What is my liability?  If I am one of the few people dealing with youth, but not covered by the policy, how do I deal with a false accusation against me?  If some other adult treats a child inappropriately at a dance I am running, am I suddenly liable, since I am nominally "in charge"? 
                             
                            If we try and cover everyone in contact with youth, the process will be too cumbersome;  if we don't, it will have too many loopholes to be effective.  While I absolutely respect the idea of protecting our youth, there is no particular assurance that this new policy will have any significant practical effect in doing so.  This seems to me a case of increasing the bureaucracy of the Society, with no real advantage to anyone in the end.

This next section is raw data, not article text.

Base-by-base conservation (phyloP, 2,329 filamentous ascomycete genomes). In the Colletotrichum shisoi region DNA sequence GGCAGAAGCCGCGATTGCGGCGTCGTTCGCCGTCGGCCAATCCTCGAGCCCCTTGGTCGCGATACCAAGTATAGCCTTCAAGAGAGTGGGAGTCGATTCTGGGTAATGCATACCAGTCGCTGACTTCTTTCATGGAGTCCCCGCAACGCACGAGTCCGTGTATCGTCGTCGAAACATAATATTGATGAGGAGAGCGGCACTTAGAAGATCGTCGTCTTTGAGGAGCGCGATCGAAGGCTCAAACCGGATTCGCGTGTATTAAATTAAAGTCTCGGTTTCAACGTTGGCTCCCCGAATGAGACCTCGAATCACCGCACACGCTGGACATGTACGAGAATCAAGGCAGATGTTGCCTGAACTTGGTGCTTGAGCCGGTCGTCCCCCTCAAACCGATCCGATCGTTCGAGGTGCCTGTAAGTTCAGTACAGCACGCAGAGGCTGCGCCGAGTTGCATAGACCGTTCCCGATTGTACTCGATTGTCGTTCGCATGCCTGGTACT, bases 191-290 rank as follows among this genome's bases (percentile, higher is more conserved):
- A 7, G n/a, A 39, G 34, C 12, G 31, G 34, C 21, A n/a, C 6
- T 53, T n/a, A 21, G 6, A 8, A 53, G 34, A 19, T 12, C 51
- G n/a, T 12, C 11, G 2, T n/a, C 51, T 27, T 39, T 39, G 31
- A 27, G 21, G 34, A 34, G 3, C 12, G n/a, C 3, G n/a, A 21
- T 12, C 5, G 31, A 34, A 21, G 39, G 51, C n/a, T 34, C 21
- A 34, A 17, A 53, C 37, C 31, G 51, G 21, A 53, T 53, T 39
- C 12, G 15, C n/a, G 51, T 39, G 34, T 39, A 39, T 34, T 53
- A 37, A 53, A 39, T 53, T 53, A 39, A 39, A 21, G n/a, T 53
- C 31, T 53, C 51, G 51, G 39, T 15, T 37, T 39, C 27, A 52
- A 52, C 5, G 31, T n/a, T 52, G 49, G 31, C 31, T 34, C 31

Teleri___